Once the map is made, you need to make a new tilemap of the new map you have made. What I did at this point was figure out what parts were changed and then I changed those tiles later on. So for my map, I had changed this part of the map

    After finding what of the original map was changed, you need to select only that part of the map, to make a new tileset of the new areas.

    Save this new part of the map, and fill the rest with the blue color.

    Open sphere editor, and click import image to map

    Save that map to your world map folder.

    After you have made the tilemap, you must now save it to a usable form. Open up your map in sphere.

    Next, use print screen or the snipping tool in windows to take a screenshot of your tilemap. Paste this into your image editing program and crop it to the pixel, so that all you can see is this. Then pencil in or fill bucket the first tile to remove the purple

    Here is what your final custom tilemap should look like:

    To make things not glitch, we now need to add this tilemap to the original tilemap of the game, which is included in the resources folder. To do this, you need to move all of your tiles onto the extra space below the tiles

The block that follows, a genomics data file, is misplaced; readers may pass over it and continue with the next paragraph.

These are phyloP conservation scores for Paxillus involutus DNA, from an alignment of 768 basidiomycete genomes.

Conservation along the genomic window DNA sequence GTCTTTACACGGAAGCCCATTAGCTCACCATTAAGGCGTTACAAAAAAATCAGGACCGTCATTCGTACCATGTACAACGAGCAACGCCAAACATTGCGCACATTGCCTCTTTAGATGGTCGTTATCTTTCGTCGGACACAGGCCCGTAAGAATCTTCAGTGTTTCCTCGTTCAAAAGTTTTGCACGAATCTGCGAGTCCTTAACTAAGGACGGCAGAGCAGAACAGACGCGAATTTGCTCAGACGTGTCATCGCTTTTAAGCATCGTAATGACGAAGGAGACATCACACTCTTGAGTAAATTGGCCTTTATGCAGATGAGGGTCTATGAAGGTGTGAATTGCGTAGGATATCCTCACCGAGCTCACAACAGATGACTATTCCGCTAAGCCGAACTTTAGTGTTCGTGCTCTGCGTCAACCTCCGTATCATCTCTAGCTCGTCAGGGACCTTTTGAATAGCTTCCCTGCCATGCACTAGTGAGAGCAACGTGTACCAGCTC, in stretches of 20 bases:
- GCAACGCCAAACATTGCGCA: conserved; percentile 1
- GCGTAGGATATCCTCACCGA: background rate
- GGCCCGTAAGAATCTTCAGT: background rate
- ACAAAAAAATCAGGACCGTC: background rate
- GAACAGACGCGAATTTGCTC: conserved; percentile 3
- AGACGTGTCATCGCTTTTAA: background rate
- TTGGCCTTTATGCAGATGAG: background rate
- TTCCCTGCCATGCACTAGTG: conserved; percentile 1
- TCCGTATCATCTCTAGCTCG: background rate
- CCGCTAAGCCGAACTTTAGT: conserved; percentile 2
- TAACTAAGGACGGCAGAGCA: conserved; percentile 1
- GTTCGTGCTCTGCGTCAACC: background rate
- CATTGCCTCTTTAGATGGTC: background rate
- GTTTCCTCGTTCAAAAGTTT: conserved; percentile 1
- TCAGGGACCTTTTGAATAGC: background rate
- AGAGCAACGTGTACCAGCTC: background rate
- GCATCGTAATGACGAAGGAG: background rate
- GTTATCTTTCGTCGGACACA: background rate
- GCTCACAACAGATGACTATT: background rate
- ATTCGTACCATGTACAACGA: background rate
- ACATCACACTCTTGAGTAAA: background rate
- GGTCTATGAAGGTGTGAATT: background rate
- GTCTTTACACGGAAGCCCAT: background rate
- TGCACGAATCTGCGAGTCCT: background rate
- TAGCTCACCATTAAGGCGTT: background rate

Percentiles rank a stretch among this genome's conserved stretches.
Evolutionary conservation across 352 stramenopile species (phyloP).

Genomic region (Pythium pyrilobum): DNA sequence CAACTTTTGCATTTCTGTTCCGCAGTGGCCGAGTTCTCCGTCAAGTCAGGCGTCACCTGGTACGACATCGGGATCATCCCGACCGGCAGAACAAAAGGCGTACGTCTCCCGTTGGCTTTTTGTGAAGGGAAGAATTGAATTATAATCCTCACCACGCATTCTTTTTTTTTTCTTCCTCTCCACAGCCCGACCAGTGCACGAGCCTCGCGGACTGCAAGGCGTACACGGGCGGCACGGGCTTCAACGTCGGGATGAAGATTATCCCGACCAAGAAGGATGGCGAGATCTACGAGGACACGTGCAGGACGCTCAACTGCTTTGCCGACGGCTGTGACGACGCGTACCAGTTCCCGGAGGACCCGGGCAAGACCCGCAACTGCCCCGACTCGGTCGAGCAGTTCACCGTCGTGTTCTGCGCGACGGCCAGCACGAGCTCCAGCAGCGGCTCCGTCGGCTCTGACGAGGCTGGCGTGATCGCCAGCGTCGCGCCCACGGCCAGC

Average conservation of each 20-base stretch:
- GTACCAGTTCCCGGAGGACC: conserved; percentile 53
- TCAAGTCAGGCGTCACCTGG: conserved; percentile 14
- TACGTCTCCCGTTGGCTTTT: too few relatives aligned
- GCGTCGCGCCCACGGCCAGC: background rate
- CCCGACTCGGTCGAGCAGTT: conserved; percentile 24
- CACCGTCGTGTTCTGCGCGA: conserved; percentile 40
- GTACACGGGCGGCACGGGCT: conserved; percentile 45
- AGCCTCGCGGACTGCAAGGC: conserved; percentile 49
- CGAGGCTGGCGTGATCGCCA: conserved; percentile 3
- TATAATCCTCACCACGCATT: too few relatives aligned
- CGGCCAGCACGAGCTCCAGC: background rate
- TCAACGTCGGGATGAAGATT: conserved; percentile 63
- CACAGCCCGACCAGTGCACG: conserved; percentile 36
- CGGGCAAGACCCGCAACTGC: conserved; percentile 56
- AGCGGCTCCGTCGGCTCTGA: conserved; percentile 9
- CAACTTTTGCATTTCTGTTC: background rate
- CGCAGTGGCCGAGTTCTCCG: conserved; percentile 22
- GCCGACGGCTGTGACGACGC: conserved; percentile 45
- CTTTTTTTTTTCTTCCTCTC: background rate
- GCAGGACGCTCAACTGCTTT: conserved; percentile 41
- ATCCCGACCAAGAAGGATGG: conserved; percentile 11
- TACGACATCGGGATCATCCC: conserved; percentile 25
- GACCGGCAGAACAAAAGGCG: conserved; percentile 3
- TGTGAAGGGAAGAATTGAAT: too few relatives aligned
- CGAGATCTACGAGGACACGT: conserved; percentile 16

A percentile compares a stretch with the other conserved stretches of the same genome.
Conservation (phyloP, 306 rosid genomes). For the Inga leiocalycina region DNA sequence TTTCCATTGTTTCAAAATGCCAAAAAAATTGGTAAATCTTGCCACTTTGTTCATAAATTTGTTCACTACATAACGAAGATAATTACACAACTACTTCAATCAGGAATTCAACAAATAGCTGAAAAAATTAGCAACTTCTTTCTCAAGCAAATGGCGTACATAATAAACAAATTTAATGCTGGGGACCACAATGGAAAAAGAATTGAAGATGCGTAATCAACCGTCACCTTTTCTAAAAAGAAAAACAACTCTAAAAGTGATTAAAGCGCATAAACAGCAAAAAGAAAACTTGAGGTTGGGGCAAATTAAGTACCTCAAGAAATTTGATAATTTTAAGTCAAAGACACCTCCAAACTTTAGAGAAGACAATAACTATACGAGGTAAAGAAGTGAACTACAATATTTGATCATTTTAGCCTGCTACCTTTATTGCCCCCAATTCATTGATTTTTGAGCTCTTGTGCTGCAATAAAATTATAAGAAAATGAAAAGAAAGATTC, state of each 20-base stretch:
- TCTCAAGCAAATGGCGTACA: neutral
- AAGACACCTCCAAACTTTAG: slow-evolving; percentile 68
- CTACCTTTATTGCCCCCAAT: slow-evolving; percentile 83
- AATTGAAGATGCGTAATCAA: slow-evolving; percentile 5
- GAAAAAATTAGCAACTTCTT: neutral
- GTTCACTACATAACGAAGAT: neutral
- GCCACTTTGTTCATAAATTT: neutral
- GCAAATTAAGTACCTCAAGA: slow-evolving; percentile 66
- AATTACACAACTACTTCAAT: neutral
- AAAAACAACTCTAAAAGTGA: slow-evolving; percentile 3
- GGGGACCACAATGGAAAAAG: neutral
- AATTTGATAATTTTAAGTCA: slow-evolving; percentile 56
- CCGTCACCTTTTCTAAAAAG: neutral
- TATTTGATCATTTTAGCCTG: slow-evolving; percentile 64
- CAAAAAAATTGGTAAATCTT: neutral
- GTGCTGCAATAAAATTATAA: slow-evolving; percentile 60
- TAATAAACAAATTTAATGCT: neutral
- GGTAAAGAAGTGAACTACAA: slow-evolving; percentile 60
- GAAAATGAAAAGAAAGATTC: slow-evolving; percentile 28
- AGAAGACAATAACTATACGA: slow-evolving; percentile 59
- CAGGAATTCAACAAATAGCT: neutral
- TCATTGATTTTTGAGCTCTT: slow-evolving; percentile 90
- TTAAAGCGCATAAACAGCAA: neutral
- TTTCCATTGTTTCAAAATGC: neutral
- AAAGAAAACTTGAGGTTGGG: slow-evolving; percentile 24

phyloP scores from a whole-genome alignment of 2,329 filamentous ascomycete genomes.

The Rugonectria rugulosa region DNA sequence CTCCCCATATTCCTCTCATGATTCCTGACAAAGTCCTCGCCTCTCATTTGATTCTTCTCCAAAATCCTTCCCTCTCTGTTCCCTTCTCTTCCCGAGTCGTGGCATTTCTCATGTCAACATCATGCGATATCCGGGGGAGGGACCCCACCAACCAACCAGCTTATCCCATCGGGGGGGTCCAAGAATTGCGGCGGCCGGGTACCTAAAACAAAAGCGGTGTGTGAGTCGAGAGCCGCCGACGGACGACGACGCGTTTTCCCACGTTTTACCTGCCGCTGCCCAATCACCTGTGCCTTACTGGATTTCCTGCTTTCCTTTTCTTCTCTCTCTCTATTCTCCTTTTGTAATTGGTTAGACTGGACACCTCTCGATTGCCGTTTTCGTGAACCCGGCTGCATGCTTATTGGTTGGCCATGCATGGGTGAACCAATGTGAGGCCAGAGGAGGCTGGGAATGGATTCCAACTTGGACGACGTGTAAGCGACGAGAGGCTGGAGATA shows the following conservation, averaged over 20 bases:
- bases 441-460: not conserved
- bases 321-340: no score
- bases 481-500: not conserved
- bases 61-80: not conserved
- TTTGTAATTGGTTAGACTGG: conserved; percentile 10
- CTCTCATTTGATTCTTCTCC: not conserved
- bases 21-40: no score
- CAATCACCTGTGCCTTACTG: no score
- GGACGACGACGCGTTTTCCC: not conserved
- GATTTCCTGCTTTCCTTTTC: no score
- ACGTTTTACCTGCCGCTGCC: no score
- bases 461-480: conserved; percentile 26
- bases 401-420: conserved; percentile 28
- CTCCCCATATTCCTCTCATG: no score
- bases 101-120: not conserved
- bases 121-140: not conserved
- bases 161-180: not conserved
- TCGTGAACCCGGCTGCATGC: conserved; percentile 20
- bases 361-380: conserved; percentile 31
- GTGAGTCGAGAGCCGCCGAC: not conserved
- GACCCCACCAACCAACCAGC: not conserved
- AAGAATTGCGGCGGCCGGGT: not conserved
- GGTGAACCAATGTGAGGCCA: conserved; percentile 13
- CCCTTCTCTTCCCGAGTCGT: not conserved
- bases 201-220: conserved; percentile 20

Your final tileset will look like this with all tiles on the map. My tile map contains around 384 tiles. This is much larger than the "limit" of 256 tiles, however this may be per tilemap and not tileset. Either way, my map worked but I cannot guarantee results

    Making The Tilemap


    Now that we have a tilemap and a reference image, it is time to make the map as a raw. This sounds scary, but just takes a bit of time to do. I found a simple way that will not glitch up things, but will take time to do. To make this raw, first open up the excel file in the resources folder. This file has tons of data in it, but we are only concerned with the first table right now. Looking at the table, there are lots of values, these correspond to the values of the tiles on our final tilemap.